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Sand Fly Colony Crash Tentatively Attributed to Nematode Infestation

Kevin B. Temeyer, Kristie G. Schlechte, Laryssa B. Dandeneau
Journal of medical entomology 2020 v.57 no.4 pp. 1301-1304
Panagrolaimidae, Phlebotomus papatasi, Tyrophagus putrescentiae, entomopathogenic nematodes, feces, insect colonies, insect larvae, insect rearing, males, mortality, nematode infections, nucleotide sequences, predatory mites, rabbits, ribosomal DNA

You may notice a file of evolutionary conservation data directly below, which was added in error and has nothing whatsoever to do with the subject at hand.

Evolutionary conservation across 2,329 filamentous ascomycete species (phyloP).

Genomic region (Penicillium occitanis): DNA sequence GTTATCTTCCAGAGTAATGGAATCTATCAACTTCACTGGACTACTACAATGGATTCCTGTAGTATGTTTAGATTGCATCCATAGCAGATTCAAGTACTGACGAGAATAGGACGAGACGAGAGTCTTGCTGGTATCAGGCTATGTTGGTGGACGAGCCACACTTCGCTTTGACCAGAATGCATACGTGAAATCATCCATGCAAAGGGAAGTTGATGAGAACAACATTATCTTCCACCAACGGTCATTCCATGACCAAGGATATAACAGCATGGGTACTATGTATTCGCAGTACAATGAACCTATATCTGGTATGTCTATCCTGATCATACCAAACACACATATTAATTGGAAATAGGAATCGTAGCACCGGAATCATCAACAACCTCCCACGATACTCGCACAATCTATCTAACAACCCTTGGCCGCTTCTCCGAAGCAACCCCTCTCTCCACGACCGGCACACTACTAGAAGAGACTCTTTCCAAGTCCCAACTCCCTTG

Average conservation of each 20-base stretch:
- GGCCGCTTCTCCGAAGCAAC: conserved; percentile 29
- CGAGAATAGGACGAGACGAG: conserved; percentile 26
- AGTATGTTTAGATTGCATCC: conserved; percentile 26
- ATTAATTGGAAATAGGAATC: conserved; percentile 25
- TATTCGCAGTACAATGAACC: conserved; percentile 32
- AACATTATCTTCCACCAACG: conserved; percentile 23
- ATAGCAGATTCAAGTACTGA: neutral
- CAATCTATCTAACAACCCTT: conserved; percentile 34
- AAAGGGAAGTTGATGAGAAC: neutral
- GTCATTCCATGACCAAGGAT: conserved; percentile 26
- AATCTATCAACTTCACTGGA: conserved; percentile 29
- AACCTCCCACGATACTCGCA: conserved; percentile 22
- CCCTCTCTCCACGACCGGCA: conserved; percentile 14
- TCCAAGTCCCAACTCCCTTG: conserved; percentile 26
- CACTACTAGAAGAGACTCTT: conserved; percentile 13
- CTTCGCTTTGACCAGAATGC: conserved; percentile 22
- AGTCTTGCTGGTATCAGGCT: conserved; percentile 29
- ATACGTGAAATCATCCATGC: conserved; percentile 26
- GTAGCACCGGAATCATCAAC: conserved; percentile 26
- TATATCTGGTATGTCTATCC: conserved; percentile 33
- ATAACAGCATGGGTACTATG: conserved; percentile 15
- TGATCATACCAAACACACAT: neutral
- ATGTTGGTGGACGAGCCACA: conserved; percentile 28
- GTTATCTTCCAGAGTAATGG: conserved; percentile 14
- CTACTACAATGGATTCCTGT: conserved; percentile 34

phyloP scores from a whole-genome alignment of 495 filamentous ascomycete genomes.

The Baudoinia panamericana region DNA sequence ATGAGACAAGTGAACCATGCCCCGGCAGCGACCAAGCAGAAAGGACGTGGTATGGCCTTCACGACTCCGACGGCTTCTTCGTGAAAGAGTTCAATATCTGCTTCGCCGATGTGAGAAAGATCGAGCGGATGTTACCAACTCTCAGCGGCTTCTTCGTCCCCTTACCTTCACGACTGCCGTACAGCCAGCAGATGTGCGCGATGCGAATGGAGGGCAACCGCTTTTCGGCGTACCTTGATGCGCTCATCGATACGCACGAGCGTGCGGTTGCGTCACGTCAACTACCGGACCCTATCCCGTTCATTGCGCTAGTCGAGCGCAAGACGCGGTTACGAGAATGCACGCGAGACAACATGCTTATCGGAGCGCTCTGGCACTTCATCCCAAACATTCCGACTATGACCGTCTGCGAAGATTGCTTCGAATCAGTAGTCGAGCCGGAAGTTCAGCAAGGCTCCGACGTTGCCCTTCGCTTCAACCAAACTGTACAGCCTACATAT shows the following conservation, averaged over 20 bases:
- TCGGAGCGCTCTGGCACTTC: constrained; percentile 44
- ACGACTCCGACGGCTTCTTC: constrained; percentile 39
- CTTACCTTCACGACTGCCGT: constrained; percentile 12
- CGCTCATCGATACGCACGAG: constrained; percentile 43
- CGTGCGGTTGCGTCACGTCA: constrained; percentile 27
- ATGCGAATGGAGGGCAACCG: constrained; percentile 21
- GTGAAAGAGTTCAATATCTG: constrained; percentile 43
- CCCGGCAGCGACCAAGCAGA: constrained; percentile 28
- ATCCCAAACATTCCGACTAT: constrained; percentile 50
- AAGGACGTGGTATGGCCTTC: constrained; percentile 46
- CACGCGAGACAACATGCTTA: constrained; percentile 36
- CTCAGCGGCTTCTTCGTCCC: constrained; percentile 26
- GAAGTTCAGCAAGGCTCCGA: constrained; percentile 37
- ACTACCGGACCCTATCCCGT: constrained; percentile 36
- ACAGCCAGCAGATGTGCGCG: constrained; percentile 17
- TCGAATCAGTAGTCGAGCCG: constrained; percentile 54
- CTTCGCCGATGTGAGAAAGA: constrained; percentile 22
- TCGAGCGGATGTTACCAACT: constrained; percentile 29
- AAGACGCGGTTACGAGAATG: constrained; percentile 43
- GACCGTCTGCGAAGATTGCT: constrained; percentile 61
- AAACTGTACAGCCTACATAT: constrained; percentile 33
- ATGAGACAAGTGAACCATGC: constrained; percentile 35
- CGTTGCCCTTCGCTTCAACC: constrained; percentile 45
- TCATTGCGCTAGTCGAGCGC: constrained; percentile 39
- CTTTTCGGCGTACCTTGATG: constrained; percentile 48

Maintenance of laboratory colonies of insects and other arthropod pests offers significant research advantages. The availability, age, sex, housing conditions, nutrition, and relative uniformity over time of biological material for research facilitate comparison of results between experiments that would otherwise be difficult or impossible. A laboratory research colony of Phlebotomus papatasi (Scopoli), old world sand flies, was maintained with high-colony productivity for a number of years, but within a relatively short (4–6 mo) time period, colony productivity declined from over 10,000 flies per week to less than 100 per week. Mites and nematodes were both visible in the larval medium; however, the mites had been present throughout high productivity periods; therefore, it seemed reasonable to investigate the nematodes. PCR amplification of 18S rRNA yielded a clean cDNA sequence identified by BLAST search as Procephalobus sp. 1 WB-2008 (Rhabditida: Panagrolaimidae) small subunit ribosomal RNA gene, GenBank EU543179.1, with 475/477 nucleotide identities. Nematode samples were collected and identified as Tricephalobus steineri, (Andrássy, 1952) Rühm, 1956 (Rhabditida: Panagrolaimidae) based on morphological characteristics of the esophagus and the male copulatory apparatus. Mites (Tyrophagus putrescentiae [Acariformes: Acaridae]) may have played an additional predatory role in the loss of sand fly colony productivity. We hypothesized that the origin of the nematode infestation was rabbit dung from a local rabbitry used in preparation of the larval medium. Colony productivity was fully restored within 3 mo (two sand fly generational periods) by replacement of the rabbit dung from a clean source for use to prepare sand fly larval medium.